On February 1, 2020 new CSA standards were introduced for personal energy absorbers and lanyards.

3m lanyards

These are revisions to the Canadian Standards Association (CSA) Z259.11-17 standard for energy absorbers and lanyards.

What’s changing?

  1. New performance requirements for energy absorbing lanyards
  2. Requires testing and certification of all energy absorbing lanyards (all manufacturers)
  3. E4 and E6 weight classifications have been eliminated
  4. New user weight ranges will be indicated by the manufacture
  5. New product labels and user instructions
  6. Label will display weight range, maximum free fall distance, maximum deployment and deployment factor

There is no changes to positioning and restraint lanyards.

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E4 and E6 weight classification eliminated:

The E4/E6 system lead to a lot of confusion because the weight classification appeared secondary.

Under the E4/E6 system:

  • E4: 100lbs to 254lbs
  • E6: 200 lbs to 286lbs

Examples under the new system:

  • Standard: 120lbs to 310lbs
  • Heavyweight: 190lbs to 420lbs

Weight ranges under the new system will be defined by the manufacturer. The new system removes the rigidity of the E4/E6 system and enables manufacturers to have greater flexibility when manufacturing products.

DBI SALA EZ-Stop Shock Absorbin Lanyards

Updates to instructions for use:

Now the product label must include a warning that instructs the user to read the instructions before using the energy absorber.
The instructions must now:

  • State the maximum free fall distance.
  • The maximum deployment.
  • The maximum deployment factor adjusted to the nearest 0.1.
  • Range of allowed masses, which is the weight of the worker with their equipment.

When do these changes come into effect?

These changes came into effect February 1, 2020. All new products from leading manufacturers like 3M, Honeywell and MSA will now feature these updates in the user instruction and on the product labeling.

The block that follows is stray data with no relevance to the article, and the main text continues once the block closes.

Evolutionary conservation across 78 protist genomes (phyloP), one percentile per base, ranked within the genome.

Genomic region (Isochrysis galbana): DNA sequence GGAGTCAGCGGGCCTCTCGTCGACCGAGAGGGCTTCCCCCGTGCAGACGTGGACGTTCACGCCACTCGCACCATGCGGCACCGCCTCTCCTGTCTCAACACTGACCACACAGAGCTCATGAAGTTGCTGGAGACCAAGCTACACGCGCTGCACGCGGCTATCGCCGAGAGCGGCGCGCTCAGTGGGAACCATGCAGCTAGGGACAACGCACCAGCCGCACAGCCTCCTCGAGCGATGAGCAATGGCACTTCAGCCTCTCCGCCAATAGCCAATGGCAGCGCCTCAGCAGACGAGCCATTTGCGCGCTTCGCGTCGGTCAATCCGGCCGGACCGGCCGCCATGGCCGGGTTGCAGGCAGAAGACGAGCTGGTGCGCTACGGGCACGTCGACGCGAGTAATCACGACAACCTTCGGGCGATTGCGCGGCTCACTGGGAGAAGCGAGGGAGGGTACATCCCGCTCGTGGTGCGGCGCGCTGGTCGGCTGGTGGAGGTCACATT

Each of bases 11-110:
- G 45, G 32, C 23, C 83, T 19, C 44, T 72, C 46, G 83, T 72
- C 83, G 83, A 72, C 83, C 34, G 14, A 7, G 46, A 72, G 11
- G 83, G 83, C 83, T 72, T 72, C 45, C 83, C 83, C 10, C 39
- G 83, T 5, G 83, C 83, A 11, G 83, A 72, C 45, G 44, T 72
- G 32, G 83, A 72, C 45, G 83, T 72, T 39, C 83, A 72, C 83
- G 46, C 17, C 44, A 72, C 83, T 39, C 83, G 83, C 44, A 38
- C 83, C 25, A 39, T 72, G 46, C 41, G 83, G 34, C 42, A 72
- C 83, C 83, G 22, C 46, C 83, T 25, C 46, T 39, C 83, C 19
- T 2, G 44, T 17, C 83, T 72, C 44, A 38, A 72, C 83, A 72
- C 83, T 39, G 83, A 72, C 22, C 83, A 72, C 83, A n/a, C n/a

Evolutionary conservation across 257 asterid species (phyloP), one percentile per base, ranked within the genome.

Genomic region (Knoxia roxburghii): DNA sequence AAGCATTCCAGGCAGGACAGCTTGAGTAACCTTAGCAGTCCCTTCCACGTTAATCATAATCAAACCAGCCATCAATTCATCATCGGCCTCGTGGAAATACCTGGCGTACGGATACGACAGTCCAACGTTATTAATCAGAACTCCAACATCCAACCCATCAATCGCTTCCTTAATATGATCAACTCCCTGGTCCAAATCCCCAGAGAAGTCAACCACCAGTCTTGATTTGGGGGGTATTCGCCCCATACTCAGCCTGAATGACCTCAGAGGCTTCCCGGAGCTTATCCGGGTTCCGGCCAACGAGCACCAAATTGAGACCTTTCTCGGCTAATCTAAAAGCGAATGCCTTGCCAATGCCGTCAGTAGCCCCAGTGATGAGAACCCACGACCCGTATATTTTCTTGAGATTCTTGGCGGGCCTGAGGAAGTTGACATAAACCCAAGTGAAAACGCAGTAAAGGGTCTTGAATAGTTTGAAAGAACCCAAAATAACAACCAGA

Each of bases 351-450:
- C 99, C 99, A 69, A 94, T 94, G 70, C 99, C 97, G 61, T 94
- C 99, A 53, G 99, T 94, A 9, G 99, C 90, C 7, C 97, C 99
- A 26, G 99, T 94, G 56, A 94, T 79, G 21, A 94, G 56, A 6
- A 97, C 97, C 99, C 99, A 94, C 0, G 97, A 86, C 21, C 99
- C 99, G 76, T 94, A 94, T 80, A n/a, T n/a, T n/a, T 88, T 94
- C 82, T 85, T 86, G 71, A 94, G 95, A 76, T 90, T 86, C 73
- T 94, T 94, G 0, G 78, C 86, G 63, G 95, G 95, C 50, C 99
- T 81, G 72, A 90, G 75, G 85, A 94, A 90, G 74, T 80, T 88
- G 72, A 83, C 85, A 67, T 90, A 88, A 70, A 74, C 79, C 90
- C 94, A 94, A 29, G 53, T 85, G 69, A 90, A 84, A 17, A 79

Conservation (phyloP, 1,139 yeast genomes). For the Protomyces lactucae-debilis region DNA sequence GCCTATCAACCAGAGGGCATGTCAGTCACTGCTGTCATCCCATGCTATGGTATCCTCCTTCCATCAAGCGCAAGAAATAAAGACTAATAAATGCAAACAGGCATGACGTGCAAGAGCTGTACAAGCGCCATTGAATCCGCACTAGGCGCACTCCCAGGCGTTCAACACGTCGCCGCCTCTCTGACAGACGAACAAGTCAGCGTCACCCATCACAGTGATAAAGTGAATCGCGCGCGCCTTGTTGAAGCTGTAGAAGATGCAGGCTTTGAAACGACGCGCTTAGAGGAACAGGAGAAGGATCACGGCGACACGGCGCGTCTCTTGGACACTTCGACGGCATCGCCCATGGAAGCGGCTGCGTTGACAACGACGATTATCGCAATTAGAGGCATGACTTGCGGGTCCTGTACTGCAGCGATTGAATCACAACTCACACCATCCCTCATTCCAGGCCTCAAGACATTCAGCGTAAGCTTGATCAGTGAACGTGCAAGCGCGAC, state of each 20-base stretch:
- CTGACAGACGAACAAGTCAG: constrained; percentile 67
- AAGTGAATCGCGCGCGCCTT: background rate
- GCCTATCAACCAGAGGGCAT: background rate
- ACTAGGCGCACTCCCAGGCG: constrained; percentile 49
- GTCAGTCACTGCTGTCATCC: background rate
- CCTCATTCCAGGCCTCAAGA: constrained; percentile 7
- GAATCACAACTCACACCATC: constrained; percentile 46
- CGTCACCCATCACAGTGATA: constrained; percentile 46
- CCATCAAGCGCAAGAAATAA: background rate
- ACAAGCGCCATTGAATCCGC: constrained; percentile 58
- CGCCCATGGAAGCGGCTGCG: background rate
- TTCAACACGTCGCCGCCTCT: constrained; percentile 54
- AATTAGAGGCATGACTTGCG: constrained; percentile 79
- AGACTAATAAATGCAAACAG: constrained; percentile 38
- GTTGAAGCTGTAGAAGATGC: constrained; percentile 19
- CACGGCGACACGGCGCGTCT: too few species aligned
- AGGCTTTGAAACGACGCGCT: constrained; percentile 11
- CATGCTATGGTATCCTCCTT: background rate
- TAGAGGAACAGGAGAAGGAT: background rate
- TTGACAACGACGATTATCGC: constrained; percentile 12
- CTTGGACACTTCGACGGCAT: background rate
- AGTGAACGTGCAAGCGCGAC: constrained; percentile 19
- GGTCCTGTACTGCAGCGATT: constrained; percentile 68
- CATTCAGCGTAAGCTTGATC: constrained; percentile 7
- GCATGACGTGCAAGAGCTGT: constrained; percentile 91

The changes to this standard also means that some products will be discontinued as new products are released. We will do our best to convey this information to customers and work with you to find another option if your preferred model number is discontinued.

Does the new standard change lanyard servicing frequency?

No, you should still visually inspect your lanyard every time you use it. A more thorough inspection by a trained and competent person is required at least once a year by manufacturers and CSA standards.

We can inspect and service your lanyard (we can also clean it).

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2 comments
  1. Hamid Afshar
    Hamid Afshar
    October 6, 2021 at 9:47 am

    Hello.
    I would like to know if this changes mandate the owners of the lifelines which has been designed based with loads from E4 and E6, to change any hardware in their system (obviously other than lanyards which has been discontinued. Say does it cause a change in the anchor load or total fall distance. Or existing system can be used as is with change of lanyard.

    Reply
    • Levitt-Safety
      Levitt-Safety
      October 12, 2021 at 10:03 am

      Engineered anchor systems are designed and engineered specific to the application and the sub-systems (i.e., lanyards, SRLs etc. are specific to the system). If the sub-system changes, it’s best to confirm with the engineer who designed the system and to re-calculate fall clearance for the new sub-systems.

      Reply
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Tony Guarino

Market Segment Manager - Confined Space

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